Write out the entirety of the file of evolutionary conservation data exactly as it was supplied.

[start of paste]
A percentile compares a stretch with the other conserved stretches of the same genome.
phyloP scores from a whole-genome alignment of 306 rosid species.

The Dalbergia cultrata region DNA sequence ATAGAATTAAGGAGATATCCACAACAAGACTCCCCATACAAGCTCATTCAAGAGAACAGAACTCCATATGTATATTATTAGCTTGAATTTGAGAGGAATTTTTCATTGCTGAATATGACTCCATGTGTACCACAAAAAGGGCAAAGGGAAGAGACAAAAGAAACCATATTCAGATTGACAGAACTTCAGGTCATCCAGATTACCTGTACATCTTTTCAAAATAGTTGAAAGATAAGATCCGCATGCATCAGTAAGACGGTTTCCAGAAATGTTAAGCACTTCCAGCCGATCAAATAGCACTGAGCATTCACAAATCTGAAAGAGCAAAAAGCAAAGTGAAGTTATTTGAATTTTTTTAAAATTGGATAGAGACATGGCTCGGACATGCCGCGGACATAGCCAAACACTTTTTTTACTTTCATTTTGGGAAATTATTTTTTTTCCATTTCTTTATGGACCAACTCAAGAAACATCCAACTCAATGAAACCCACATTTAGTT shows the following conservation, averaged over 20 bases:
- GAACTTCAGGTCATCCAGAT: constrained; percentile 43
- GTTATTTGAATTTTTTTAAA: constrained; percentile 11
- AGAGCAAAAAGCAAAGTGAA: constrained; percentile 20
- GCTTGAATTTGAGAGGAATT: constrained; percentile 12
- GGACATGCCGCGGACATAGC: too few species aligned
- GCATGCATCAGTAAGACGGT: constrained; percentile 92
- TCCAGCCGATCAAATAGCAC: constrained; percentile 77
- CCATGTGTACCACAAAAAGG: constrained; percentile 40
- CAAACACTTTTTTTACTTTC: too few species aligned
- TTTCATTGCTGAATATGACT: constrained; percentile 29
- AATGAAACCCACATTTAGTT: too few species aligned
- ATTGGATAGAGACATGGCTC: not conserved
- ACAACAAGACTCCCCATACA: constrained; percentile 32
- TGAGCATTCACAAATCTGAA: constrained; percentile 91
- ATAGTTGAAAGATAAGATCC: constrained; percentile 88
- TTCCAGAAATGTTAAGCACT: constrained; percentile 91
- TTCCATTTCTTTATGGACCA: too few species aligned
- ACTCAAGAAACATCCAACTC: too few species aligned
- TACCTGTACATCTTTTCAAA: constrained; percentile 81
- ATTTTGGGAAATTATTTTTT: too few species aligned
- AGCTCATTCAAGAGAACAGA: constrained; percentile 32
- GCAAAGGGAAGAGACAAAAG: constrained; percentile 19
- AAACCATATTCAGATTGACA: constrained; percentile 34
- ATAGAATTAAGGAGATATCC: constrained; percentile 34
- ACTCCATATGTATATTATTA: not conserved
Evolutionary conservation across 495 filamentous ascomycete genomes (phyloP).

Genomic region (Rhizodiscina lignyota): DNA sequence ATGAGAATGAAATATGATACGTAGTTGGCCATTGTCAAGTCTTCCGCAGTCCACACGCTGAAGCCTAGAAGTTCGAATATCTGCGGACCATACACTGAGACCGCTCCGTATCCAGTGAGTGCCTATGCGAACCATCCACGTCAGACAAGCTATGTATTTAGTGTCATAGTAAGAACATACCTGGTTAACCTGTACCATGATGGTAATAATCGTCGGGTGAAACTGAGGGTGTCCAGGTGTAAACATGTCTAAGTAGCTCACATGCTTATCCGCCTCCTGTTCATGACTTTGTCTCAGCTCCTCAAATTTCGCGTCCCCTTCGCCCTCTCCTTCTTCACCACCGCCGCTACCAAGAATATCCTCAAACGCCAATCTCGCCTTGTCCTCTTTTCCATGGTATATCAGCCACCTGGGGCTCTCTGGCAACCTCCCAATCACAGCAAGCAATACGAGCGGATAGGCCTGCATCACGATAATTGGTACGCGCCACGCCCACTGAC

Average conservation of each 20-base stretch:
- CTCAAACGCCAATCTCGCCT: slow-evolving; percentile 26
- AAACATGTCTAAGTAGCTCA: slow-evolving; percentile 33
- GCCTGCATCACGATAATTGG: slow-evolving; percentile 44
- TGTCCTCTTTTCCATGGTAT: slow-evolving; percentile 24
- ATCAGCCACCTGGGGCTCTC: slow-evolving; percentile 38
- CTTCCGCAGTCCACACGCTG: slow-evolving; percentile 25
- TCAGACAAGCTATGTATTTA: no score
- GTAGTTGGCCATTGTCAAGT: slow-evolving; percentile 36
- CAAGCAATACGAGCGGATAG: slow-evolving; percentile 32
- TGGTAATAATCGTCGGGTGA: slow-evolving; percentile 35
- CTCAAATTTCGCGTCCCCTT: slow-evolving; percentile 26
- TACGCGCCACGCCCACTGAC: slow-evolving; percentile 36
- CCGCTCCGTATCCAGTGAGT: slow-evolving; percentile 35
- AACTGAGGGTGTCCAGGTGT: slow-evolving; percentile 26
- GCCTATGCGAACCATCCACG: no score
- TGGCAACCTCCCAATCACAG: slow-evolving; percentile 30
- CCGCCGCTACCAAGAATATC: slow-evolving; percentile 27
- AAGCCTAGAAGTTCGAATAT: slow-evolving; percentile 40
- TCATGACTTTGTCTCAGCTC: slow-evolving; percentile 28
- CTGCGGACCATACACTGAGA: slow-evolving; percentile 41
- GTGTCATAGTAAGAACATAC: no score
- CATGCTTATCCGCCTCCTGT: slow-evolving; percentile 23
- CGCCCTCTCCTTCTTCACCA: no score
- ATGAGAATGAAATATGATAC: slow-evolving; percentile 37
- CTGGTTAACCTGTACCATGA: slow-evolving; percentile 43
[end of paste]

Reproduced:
A percentile compares a stretch with the other conserved stretches of the same genome.
phyloP scores from a whole-genome alignment of 306 rosid species.

The Dalbergia cultrata region DNA sequence ATAGAATTAAGGAGATATCCACAACAAGACTCCCCATACAAGCTCATTCAAGAGAACAGAACTCCATATGTATATTATTAGCTTGAATTTGAGAGGAATTTTTCATTGCTGAATATGACTCCATGTGTACCACAAAAAGGGCAAAGGGAAGAGACAAAAGAAACCATATTCAGATTGACAGAACTTCAGGTCATCCAGATTACCTGTACATCTTTTCAAAATAGTTGAAAGATAAGATCCGCATGCATCAGTAAGACGGTTTCCAGAAATGTTAAGCACTTCCAGCCGATCAAATAGCACTGAGCATTCACAAATCTGAAAGAGCAAAAAGCAAAGTGAAGTTATTTGAATTTTTTTAAAATTGGATAGAGACATGGCTCGGACATGCCGCGGACATAGCCAAACACTTTTTTTACTTTCATTTTGGGAAATTATTTTTTTTCCATTTCTTTATGGACCAACTCAAGAAACATCCAACTCAATGAAACCCACATTTAGTT shows the following conservation, averaged over 20 bases:
- GAACTTCAGGTCATCCAGAT: constrained; percentile 43
- GTTATTTGAATTTTTTTAAA: constrained; percentile 11
- AGAGCAAAAAGCAAAGTGAA: constrained; percentile 20
- GCTTGAATTTGAGAGGAATT: constrained; percentile 12
- GGACATGCCGCGGACATAGC: too few species aligned
- GCATGCATCAGTAAGACGGT: constrained; percentile 92
- TCCAGCCGATCAAATAGCAC: constrained; percentile 77
- CCATGTGTACCACAAAAAGG: constrained; percentile 40
- CAAACACTTTTTTTACTTTC: too few species aligned
- TTTCATTGCTGAATATGACT: constrained; percentile 29
- AATGAAACCCACATTTAGTT: too few species aligned
- ATTGGATAGAGACATGGCTC: not conserved
- ACAACAAGACTCCCCATACA: constrained; percentile 32
- TGAGCATTCACAAATCTGAA: constrained; percentile 91
- ATAGTTGAAAGATAAGATCC: constrained; percentile 88
- TTCCAGAAATGTTAAGCACT: constrained; percentile 91
- TTCCATTTCTTTATGGACCA: too few species aligned
- ACTCAAGAAACATCCAACTC: too few species aligned
- TACCTGTACATCTTTTCAAA: constrained; percentile 81
- ATTTTGGGAAATTATTTTTT: too few species aligned
- AGCTCATTCAAGAGAACAGA: constrained; percentile 32
- GCAAAGGGAAGAGACAAAAG: constrained; percentile 19
- AAACCATATTCAGATTGACA: constrained; percentile 34
- ATAGAATTAAGGAGATATCC: constrained; percentile 34
- ACTCCATATGTATATTATTA: not conserved
Evolutionary conservation across 495 filamentous ascomycete genomes (phyloP).

Genomic region (Rhizodiscina lignyota): DNA sequence ATGAGAATGAAATATGATACGTAGTTGGCCATTGTCAAGTCTTCCGCAGTCCACACGCTGAAGCCTAGAAGTTCGAATATCTGCGGACCATACACTGAGACCGCTCCGTATCCAGTGAGTGCCTATGCGAACCATCCACGTCAGACAAGCTATGTATTTAGTGTCATAGTAAGAACATACCTGGTTAACCTGTACCATGATGGTAATAATCGTCGGGTGAAACTGAGGGTGTCCAGGTGTAAACATGTCTAAGTAGCTCACATGCTTATCCGCCTCCTGTTCATGACTTTGTCTCAGCTCCTCAAATTTCGCGTCCCCTTCGCCCTCTCCTTCTTCACCACCGCCGCTACCAAGAATATCCTCAAACGCCAATCTCGCCTTGTCCTCTTTTCCATGGTATATCAGCCACCTGGGGCTCTCTGGCAACCTCCCAATCACAGCAAGCAATACGAGCGGATAGGCCTGCATCACGATAATTGGTACGCGCCACGCCCACTGAC

Average conservation of each 20-base stretch:
- CTCAAACGCCAATCTCGCCT: slow-evolving; percentile 26
- AAACATGTCTAAGTAGCTCA: slow-evolving; percentile 33
- GCCTGCATCACGATAATTGG: slow-evolving; percentile 44
- TGTCCTCTTTTCCATGGTAT: slow-evolving; percentile 24
- ATCAGCCACCTGGGGCTCTC: slow-evolving; percentile 38
- CTTCCGCAGTCCACACGCTG: slow-evolving; percentile 25
- TCAGACAAGCTATGTATTTA: no score
- GTAGTTGGCCATTGTCAAGT: slow-evolving; percentile 36
- CAAGCAATACGAGCGGATAG: slow-evolving; percentile 32
- TGGTAATAATCGTCGGGTGA: slow-evolving; percentile 35
- CTCAAATTTCGCGTCCCCTT: slow-evolving; percentile 26
- TACGCGCCACGCCCACTGAC: slow-evolving; percentile 36
- CCGCTCCGTATCCAGTGAGT: slow-evolving; percentile 35
- AACTGAGGGTGTCCAGGTGT: slow-evolving; percentile 26
- GCCTATGCGAACCATCCACG: no score
- TGGCAACCTCCCAATCACAG: slow-evolving; percentile 30
- CCGCCGCTACCAAGAATATC: slow-evolving; percentile 27
- AAGCCTAGAAGTTCGAATAT: slow-evolving; percentile 40
- TCATGACTTTGTCTCAGCTC: slow-evolving; percentile 28
- CTGCGGACCATACACTGAGA: slow-evolving; percentile 41
- GTGTCATAGTAAGAACATAC: no score
- CATGCTTATCCGCCTCCTGT: slow-evolving; percentile 23
- CGCCCTCTCCTTCTTCACCA: no score
- ATGAGAATGAAATATGATAC: slow-evolving; percentile 37
- CTGGTTAACCTGTACCATGA: slow-evolving; percentile 43